Ehren Watada to Courtney Scott via Rougue Valley IMC
And today in Iraq?
Bombings?
The
BBC reports that eight died and 28 were wounded when a bomb went off in Baghdad. The Associated Press notes a roadside bomb in Hillah that killed three Iraqi soldiers (and wounded four more) and states that "[b]ombs killed at least 19 people in the Iraqi captial Wednesday". CBS and AP report that in addition to the bomb that killed eight in Baghdad, eleven more died (for the 19 total) via "[t]wo other bombs . . . in central Baghdad". [Reuters has just upped the total to 21 killed in Baghdad from bombings today.] Reuters notes that, in Basra, Yusif al-Mousawi ("general secretary of Tharalla Islamic Party") was targeted with two roadside bombs (he survived); in Kut, a roadside bomb wounded two police officers; in Jbala, a roadside bomb left three Iraqi soldiers dead while four were wounded; and, in Baquba, a police officer was killed by a roadside bomb that wounded three others. In addition, Damien Cave (New York Times) reports on the bombing of a memorial dedicated to children killed last summer by a car bomber (and, I believe one American soldier was killed in the bombing as well). Cave speaks with Muhammad Khaitan, whose his 14-year-old son Saif Muhammad died in last year's bombing, who declares, "All they left was the foundation. They don't want the next generation to remember how we suffered."
Shootings?
Meanwhile, as Sandra Lupien noted on
KPFA's The Morning Show noted, Basra is under curfew after the storming of a governor's office. Reuters reports that during the attacks on the city council and governor's office, one police officer was killed and five were wounded. The hour long fighting ending, AP notes, when British troops arrived. Reuters is a little more specific: "up to 180 British soldiers and 16 Warrior armored personnel carriers". By the way, in Basra fighting, rockets were used, the AFP reports. (We'll get back to rockets shortly.) And the answer to the violence? Curfew! curfew! curfew! as CNN reports. As the AFP notes, curfew's the sure cure for Karbala today as well -- in fact, forget 'crackdown' -- it's under "lockdown" -- consider it a lid tossed on a pot of boiling water. In Mosul, the armed fighting continued. AP places the death toll from the fighting at five. Reuters notes that these two cities follow the violence in Kerbala yesterday which Iraq's Defense Ministry says claimed the lives of 12 people yesterday. Finally, CBS and AP report that a "Danish soldier was shot in the back . . . in southern Iraq."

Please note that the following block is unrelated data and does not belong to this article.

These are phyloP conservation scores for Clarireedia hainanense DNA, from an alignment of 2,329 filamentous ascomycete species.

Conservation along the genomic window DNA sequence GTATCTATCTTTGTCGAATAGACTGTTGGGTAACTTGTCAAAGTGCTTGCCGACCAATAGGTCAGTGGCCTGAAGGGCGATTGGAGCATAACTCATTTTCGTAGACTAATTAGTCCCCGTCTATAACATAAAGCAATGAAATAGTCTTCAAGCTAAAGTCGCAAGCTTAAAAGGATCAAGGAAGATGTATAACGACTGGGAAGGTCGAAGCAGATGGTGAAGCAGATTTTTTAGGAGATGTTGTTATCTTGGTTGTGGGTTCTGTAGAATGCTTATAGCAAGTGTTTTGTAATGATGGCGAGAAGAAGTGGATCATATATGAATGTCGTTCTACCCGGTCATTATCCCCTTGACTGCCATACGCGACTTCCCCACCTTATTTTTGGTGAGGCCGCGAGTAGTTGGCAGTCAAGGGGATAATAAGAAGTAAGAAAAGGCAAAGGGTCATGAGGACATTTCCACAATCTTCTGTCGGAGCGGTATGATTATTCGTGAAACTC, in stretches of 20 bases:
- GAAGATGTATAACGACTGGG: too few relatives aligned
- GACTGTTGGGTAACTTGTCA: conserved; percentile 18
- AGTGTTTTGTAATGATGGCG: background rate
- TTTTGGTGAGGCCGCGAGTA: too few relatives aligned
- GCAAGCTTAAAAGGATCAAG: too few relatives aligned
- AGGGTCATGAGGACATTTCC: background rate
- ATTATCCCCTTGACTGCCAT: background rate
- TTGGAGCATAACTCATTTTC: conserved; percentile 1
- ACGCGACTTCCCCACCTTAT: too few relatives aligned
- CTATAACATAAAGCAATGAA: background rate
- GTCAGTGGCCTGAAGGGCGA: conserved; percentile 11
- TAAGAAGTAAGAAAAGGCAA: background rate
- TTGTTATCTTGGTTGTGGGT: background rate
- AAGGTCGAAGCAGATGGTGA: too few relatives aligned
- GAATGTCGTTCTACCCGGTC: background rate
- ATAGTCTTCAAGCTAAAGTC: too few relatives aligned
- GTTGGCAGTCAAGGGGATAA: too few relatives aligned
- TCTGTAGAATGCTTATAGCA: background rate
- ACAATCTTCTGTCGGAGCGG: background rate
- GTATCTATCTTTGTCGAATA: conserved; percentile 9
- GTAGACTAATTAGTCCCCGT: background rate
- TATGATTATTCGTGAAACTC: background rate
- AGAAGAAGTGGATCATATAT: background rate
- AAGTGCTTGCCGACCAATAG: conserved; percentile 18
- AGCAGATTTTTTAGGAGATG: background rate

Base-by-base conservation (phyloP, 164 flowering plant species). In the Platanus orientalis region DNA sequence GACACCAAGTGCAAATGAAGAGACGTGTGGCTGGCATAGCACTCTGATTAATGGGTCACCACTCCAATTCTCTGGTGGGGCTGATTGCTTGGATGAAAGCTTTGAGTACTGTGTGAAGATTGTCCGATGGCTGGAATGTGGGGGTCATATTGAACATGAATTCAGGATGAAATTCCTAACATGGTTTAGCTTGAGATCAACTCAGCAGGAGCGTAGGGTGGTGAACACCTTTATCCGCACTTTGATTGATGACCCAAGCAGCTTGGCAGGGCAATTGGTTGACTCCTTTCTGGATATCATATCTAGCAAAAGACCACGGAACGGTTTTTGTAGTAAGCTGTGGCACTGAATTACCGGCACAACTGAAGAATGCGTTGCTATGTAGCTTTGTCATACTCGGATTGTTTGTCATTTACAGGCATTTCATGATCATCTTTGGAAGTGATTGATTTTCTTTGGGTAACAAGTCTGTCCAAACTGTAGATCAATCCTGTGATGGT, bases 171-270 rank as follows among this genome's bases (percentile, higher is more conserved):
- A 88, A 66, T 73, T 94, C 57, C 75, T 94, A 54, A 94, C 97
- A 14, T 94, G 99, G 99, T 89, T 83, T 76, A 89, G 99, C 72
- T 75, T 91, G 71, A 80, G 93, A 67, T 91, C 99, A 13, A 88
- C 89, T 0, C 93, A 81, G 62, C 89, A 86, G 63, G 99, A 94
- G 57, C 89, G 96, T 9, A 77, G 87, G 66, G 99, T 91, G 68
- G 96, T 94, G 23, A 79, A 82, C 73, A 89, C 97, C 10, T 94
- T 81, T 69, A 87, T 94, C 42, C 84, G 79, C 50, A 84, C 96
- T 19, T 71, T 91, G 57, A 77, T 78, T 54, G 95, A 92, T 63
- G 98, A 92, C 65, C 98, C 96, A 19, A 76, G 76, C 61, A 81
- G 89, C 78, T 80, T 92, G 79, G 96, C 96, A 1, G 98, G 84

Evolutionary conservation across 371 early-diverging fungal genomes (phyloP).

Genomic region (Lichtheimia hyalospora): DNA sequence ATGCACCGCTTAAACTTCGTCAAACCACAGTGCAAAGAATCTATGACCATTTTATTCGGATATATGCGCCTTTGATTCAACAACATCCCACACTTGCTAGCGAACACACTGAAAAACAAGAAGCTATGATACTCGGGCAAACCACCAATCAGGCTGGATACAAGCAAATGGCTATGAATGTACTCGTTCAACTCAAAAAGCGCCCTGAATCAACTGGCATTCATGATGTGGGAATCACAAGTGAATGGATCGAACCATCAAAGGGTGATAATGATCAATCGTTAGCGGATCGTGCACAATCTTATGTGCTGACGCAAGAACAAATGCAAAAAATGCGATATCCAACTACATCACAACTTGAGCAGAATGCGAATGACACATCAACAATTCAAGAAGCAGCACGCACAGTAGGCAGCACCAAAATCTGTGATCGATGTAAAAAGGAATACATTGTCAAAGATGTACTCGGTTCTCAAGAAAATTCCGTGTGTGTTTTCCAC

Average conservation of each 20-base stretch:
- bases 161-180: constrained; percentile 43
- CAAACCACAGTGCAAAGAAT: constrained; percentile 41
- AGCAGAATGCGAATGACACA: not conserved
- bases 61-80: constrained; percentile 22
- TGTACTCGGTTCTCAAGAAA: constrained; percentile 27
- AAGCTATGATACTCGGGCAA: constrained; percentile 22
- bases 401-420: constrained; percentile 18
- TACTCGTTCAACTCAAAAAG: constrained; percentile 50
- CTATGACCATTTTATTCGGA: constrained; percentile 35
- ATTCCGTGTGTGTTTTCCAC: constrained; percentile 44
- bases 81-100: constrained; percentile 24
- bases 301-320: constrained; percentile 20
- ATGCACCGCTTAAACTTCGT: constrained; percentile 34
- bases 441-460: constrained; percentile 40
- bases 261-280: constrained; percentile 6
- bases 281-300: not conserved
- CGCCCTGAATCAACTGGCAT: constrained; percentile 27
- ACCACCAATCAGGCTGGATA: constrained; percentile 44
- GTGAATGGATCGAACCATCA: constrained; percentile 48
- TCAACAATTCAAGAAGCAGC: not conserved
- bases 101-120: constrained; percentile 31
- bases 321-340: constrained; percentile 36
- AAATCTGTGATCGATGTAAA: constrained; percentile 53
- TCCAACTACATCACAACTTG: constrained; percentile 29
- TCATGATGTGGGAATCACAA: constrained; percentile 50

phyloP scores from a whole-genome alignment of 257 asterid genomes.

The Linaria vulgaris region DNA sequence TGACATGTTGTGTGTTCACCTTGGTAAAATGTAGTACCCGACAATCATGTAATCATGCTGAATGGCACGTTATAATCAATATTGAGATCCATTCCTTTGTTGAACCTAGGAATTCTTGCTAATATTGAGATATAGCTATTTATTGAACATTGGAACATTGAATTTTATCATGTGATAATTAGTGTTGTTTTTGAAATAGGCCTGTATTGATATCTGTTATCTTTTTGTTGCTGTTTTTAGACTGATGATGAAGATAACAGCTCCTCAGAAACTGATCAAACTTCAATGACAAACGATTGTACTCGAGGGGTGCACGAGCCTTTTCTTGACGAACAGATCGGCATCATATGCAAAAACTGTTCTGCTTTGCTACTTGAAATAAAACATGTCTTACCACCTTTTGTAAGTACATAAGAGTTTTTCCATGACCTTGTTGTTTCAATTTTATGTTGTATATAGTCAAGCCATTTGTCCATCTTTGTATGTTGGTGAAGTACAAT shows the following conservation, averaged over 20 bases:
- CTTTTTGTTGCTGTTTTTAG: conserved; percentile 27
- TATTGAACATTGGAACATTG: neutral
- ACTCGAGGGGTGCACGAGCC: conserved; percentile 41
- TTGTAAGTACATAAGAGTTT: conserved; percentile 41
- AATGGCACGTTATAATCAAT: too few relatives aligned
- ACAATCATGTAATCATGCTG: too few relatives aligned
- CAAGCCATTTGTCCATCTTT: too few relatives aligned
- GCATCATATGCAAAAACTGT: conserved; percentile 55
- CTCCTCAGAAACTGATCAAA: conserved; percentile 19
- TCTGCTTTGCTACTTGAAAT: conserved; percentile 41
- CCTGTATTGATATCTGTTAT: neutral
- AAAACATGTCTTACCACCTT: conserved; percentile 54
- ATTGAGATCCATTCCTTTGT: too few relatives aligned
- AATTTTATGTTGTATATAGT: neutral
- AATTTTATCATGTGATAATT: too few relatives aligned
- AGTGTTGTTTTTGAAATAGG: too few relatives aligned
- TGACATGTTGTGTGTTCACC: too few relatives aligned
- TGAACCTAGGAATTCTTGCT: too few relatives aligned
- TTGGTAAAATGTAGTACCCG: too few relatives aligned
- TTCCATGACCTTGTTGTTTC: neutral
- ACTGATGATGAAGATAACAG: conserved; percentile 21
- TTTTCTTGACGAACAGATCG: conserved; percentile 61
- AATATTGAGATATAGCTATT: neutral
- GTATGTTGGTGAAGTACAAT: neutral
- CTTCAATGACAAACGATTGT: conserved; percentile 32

Corpses?
AP reports that three corpses were discovered in Kut ("bound, blindfolded . . . signs of torture").
Rockets? Poor William Caldwell IV, he was probably almost over Tuesday's sour stomach following his assurances that Sunday's most violent act in Baghdad was the result of a gas explosion. Well, someone pass him the Mylanta,
CBS and the AP are reporting that the group claiming responsibility for the attack has now released a video of "showing a Katyusha rocket purportedly fired at the U.S.-controlled Green Zone." Because it was four Australian troops and not four American troops wounded in the Green Zone Sunday from a rocket attack, it appears that a number of people are unaware of the incident. That's allowed Caldwell to deny rockets and bombs on the Baghdad neighborhood and, then Tuesday, allowed the military to play the split-the-difference wherein they allowed that okay-bombs-were-used-but-that's-it! Eye witness testimony cites rockets. Caldwell better chug that Mylanta and hope those using rockets on residential buildings Sunday didn't tape their attack as well.
Of the four Australian soldiers wounded in Sunday's rocket attack on the Green Zone, three were released and able to return to duty, the fourth remains in a hospital in Baghdad.
Her name is Sarah Webster and Ian McPhedran (Australia's Advertiser) reports the injuries are minor but include "bruising and lacerations."
In Australia, the inquiry into the April 21st death in Baghdad of Jake Kovco continues and . . . Well, what do you say after the Major Michael Pemberton ("
head of the military police's special investigations branch") testifies to discussions of hypnotizing one of Jake Kovco's roommates? It's the headline, it's the lede where ever you look -- not surprising. But if we can move on that attempt (not implemented) to jog memory,
here's how Pemberton characterized his relationship with the army chiefs while conducting his investigation: "
I would use the term interference" (AAP). Australia's ABC reports: "Backing up evidence given to the inquiry by another witness yesterday, Major Pemberton said senior military officials in Baghdad ignored his instructions that the body was not to be moved, potentially destroying vital forensic evidence before his investigators arrived." "Backing up evidence given to the inquiry by another witness yesterday"? That was addressed in yesterday's snapshot when Soldier 46's testimony directly contradicted the claims of others that they hadn't been instructed to secure the death/crime scene.